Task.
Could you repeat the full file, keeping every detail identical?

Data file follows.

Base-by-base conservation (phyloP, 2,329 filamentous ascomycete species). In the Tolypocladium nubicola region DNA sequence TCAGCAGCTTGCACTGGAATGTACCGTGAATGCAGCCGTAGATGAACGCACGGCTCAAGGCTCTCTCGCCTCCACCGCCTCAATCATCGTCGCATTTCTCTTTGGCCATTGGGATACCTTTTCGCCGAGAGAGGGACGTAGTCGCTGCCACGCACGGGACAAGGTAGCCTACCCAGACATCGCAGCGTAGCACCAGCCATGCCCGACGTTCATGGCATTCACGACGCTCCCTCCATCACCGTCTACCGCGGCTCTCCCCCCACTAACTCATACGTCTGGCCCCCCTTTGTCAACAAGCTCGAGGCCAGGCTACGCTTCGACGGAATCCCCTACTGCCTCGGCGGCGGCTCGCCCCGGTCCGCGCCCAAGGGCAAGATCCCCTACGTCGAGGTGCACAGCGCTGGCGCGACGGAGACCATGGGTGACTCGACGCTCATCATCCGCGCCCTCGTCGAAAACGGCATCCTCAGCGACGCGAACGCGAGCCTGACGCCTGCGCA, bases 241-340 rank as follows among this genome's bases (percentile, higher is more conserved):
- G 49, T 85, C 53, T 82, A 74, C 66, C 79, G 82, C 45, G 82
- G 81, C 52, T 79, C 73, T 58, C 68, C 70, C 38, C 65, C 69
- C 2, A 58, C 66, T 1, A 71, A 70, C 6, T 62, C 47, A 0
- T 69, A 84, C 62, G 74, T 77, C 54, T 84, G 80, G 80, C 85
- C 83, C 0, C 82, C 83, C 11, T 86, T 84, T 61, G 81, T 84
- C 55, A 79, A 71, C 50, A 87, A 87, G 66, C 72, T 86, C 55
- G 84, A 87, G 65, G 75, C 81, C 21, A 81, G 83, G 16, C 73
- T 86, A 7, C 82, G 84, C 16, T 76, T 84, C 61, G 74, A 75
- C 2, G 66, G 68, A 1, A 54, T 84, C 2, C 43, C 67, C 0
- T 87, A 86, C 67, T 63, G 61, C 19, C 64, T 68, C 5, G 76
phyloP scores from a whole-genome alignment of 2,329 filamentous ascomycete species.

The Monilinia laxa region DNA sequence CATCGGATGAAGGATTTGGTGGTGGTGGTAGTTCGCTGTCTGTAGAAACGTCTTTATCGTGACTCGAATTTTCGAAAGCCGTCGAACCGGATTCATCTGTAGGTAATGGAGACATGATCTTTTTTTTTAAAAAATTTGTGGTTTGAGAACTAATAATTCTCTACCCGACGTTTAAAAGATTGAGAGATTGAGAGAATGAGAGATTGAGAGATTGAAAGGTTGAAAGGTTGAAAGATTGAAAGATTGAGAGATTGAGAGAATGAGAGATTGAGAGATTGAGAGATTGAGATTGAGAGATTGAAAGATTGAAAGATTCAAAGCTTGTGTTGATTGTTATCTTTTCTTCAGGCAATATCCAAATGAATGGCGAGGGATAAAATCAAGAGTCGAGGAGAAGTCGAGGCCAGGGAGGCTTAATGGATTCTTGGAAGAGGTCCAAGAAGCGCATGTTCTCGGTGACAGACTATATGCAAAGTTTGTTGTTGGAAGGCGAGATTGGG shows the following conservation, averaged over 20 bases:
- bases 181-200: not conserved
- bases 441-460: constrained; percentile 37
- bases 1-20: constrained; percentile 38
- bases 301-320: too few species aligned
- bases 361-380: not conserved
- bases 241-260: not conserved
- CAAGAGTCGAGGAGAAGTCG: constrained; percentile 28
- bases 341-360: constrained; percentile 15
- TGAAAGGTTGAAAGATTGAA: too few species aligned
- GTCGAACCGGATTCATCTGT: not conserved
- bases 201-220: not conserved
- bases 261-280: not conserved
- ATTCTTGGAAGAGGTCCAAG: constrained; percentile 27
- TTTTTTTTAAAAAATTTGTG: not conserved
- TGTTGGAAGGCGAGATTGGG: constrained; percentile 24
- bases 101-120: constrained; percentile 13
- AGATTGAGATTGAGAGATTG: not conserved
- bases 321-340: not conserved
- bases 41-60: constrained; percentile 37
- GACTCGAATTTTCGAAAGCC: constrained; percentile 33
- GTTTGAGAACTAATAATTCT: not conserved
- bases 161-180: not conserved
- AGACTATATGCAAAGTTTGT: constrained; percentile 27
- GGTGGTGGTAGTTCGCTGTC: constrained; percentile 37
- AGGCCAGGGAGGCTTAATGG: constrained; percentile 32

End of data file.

Base-by-base conservation (phyloP, 2,329 filamentous ascomycete species). In the Tolypocladium nubicola region DNA sequence TCAGCAGCTTGCACTGGAATGTACCGTGAATGCAGCCGTAGATGAACGCACGGCTCAAGGCTCTCTCGCCTCCACCGCCTCAATCATCGTCGCATTTCTCTTTGGCCATTGGGATACCTTTTCGCCGAGAGAGGGACGTAGTCGCTGCCACGCACGGGACAAGGTAGCCTACCCAGACATCGCAGCGTAGCACCAGCCATGCCCGACGTTCATGGCATTCACGACGCTCCCTCCATCACCGTCTACCGCGGCTCTCCCCCCACTAACTCATACGTCTGGCCCCCCTTTGTCAACAAGCTCGAGGCCAGGCTACGCTTCGACGGAATCCCCTACTGCCTCGGCGGCGGCTCGCCCCGGTCCGCGCCCAAGGGCAAGATCCCCTACGTCGAGGTGCACAGCGCTGGCGCGACGGAGACCATGGGTGACTCGACGCTCATCATCCGCGCCCTCGTCGAAAACGGCATCCTCAGCGACGCGAACGCGAGCCTGACGCCTGCGCA, bases 241-340 rank as follows among this genome's bases (percentile, higher is more conserved):
- G 49, T 85, C 53, T 82, A 74, C 66, C 79, G 82, C 45, G 82
- G 81, C 52, T 79, C 73, T 58, C 68, C 70, C 38, C 65, C 69
- C 2, A 58, C 66, T 1, A 71, A 70, C 6, T 62, C 47, A 0
- T 69, A 84, C 62, G 74, T 77, C 54, T 84, G 80, G 80, C 85
- C 83, C 0, C 82, C 83, C 11, T 86, T 84, T 61, G 81, T 84
- C 55, A 79, A 71, C 50, A 87, A 87, G 66, C 72, T 86, C 55
- G 84, A 87, G 65, G 75, C 81, C 21, A 81, G 83, G 16, C 73
- T 86, A 7, C 82, G 84, C 16, T 76, T 84, C 61, G 74, A 75
- C 2, G 66, G 68, A 1, A 54, T 84, C 2, C 43, C 67, C 0
- T 87, A 86, C 67, T 63, G 61, C 19, C 64, T 68, C 5, G 76
phyloP scores from a whole-genome alignment of 2,329 filamentous ascomycete species.

The Monilinia laxa region DNA sequence CATCGGATGAAGGATTTGGTGGTGGTGGTAGTTCGCTGTCTGTAGAAACGTCTTTATCGTGACTCGAATTTTCGAAAGCCGTCGAACCGGATTCATCTGTAGGTAATGGAGACATGATCTTTTTTTTTAAAAAATTTGTGGTTTGAGAACTAATAATTCTCTACCCGACGTTTAAAAGATTGAGAGATTGAGAGAATGAGAGATTGAGAGATTGAAAGGTTGAAAGGTTGAAAGATTGAAAGATTGAGAGATTGAGAGAATGAGAGATTGAGAGATTGAGAGATTGAGATTGAGAGATTGAAAGATTGAAAGATTCAAAGCTTGTGTTGATTGTTATCTTTTCTTCAGGCAATATCCAAATGAATGGCGAGGGATAAAATCAAGAGTCGAGGAGAAGTCGAGGCCAGGGAGGCTTAATGGATTCTTGGAAGAGGTCCAAGAAGCGCATGTTCTCGGTGACAGACTATATGCAAAGTTTGTTGTTGGAAGGCGAGATTGGG shows the following conservation, averaged over 20 bases:
- bases 181-200: not conserved
- bases 441-460: constrained; percentile 37
- bases 1-20: constrained; percentile 38
- bases 301-320: too few species aligned
- bases 361-380: not conserved
- bases 241-260: not conserved
- CAAGAGTCGAGGAGAAGTCG: constrained; percentile 28
- bases 341-360: constrained; percentile 15
- TGAAAGGTTGAAAGATTGAA: too few species aligned
- GTCGAACCGGATTCATCTGT: not conserved
- bases 201-220: not conserved
- bases 261-280: not conserved
- ATTCTTGGAAGAGGTCCAAG: constrained; percentile 27
- TTTTTTTTAAAAAATTTGTG: not conserved
- TGTTGGAAGGCGAGATTGGG: constrained; percentile 24
- bases 101-120: constrained; percentile 13
- AGATTGAGATTGAGAGATTG: not conserved
- bases 321-340: not conserved
- bases 41-60: constrained; percentile 37
- GACTCGAATTTTCGAAAGCC: constrained; percentile 33
- GTTTGAGAACTAATAATTCT: not conserved
- bases 161-180: not conserved
- AGACTATATGCAAAGTTTGT: constrained; percentile 27
- GGTGGTGGTAGTTCGCTGTC: constrained; percentile 37
- AGGCCAGGGAGGCTTAATGG: constrained; percentile 32